Some poems are easily laid. They will give themselves to anybody and anybody physically capable can receive them. They may be beautiful (we both written some that were) but they were meretricious. From the moment of their conception they inform us in a dulcet voice that, thank you, they can take care of themselves. I swear that if one of them were hidden beneath my carpet, it would shout out and seduce somebody. The quiet poems are what I worry about – the ones that must be seduced. They could travel about with me for years and no one would notice them. And yet, properly wed, they are more beautiful than their whorish cousins.
But I am speaking of the first night when I leave my apartment almost breathless, searching for someone to show the poem to. Often now there is no one. My fellow poets ( those I showed poetry to ten years ago) are so little interested in my poetry as I am in theirs. We both compare the poems shown ( unfavourably, of course ) with the poems we were writing ten years ago when we could learn from each other. We are polite but it is as if we were trading snapshot of our children- old acquaintances who disapprove of each other’s wives. Or were you more generous, García Lorca?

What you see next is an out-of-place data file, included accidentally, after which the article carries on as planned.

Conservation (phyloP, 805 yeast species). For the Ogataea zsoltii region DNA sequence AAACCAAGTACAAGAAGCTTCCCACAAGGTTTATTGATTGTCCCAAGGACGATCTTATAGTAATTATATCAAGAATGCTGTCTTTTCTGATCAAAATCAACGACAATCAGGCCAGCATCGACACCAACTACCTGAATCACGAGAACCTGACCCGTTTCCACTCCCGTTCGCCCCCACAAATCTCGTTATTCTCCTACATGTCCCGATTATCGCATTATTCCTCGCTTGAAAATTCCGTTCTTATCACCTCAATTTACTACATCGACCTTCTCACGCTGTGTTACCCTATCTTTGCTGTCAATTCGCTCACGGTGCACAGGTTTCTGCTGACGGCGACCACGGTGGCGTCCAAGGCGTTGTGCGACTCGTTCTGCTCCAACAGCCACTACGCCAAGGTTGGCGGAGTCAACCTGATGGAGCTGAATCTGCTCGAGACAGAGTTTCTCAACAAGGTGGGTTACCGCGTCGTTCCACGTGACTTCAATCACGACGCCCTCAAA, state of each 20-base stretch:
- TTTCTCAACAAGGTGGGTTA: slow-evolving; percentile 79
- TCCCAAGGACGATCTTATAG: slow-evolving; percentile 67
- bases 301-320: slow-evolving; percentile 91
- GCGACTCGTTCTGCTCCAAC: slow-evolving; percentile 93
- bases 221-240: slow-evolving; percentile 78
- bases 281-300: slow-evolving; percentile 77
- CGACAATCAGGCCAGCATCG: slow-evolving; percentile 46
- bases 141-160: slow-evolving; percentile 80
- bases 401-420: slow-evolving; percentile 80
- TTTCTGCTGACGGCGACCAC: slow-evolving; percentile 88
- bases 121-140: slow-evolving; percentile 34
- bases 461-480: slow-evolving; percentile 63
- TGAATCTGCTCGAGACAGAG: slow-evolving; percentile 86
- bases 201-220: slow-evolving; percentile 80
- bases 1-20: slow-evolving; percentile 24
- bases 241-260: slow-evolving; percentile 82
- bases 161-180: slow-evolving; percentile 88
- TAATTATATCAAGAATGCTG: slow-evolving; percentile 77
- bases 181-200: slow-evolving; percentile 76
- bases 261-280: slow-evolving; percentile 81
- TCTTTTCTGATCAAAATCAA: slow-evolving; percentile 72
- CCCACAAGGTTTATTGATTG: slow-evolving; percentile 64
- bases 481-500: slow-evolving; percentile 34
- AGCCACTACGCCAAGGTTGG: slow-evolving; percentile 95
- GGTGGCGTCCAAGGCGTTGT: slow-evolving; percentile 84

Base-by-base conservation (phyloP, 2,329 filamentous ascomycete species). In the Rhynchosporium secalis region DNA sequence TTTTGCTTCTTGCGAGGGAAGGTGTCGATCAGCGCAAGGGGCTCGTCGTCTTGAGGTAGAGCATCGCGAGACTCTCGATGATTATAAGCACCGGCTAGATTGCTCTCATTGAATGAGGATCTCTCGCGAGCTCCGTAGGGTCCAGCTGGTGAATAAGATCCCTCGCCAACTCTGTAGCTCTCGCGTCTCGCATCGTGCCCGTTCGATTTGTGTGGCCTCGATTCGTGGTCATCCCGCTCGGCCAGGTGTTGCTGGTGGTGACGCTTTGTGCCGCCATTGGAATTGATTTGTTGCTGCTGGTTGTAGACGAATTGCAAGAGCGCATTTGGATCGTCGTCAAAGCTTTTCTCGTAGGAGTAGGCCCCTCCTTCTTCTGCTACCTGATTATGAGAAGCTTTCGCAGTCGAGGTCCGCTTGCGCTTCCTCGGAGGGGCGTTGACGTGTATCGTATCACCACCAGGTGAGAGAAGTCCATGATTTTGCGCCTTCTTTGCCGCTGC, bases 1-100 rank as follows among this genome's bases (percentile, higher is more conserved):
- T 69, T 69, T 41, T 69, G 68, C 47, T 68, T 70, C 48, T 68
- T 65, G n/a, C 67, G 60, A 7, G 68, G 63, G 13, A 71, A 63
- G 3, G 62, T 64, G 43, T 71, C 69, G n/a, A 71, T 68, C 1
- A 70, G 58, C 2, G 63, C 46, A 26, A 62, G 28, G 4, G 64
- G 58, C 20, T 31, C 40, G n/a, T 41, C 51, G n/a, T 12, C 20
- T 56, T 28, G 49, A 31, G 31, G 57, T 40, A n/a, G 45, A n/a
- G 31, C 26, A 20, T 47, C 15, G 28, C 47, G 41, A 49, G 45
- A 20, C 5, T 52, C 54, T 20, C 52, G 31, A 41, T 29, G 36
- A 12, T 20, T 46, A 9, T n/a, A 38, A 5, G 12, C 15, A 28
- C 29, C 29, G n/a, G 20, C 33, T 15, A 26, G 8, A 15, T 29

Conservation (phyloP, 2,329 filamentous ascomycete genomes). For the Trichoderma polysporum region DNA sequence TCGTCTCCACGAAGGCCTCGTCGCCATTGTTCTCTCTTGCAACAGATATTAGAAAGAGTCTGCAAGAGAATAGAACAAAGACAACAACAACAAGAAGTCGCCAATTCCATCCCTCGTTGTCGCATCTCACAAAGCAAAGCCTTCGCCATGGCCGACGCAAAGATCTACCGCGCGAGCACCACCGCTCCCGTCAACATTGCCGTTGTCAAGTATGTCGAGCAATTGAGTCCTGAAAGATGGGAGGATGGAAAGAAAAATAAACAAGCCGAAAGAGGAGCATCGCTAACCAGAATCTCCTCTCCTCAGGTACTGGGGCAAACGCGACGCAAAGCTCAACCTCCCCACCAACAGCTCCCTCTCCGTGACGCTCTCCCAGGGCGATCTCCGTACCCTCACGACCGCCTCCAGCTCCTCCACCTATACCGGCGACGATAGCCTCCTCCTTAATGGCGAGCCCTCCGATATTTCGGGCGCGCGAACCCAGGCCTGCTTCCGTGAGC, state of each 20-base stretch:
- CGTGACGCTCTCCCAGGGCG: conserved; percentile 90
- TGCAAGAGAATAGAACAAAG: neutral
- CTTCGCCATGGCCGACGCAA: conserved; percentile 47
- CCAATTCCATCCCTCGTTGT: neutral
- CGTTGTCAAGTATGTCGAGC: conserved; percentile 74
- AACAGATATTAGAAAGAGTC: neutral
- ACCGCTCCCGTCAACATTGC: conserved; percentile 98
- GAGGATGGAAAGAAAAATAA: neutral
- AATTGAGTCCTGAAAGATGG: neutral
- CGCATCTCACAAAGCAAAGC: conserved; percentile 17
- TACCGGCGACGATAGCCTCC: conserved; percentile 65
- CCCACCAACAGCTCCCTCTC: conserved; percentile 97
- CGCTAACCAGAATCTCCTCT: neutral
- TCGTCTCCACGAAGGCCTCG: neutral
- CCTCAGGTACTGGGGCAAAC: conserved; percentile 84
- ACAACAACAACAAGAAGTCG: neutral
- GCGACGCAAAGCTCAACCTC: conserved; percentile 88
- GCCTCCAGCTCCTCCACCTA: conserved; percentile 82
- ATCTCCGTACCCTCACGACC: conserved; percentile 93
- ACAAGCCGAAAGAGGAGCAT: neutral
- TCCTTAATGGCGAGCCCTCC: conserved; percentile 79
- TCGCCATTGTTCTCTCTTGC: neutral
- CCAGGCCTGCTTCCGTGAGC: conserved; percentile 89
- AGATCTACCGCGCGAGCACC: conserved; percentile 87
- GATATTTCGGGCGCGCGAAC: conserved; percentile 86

There are the young, of course. I have been reduced to them (or my poems have) lately. The advantage in them is that they haven’t yet decided what kind of poetry they are going to write tomorrow and are always looking for some device of yours to use. Yours, that’s the trouble. Yours and not the poem’s. they read the poem once to catch the marks of your style and then again, if they are at all pretty, to see if there is any reference to them in the poem. That’s all. I used to do it myself.
When you are in love there is no real problem. The person you love is always interested because he knows that poems are always about him. If only because each poem will someday be said to belong to the Miss X or Mister Y period of the poet’s life. I may not be a batter poet when I am in love, but I am a far less frustrated one. My poems have an audience.

Finally there are friends. There have been two of them in my life who could read my poems and one of that two prefers to put them in print so he can see them better. The other is far away.

All this to explain why I dedicate each of our poems to someone.

Love,
Jack


___


No comments:

There was an error in this gadget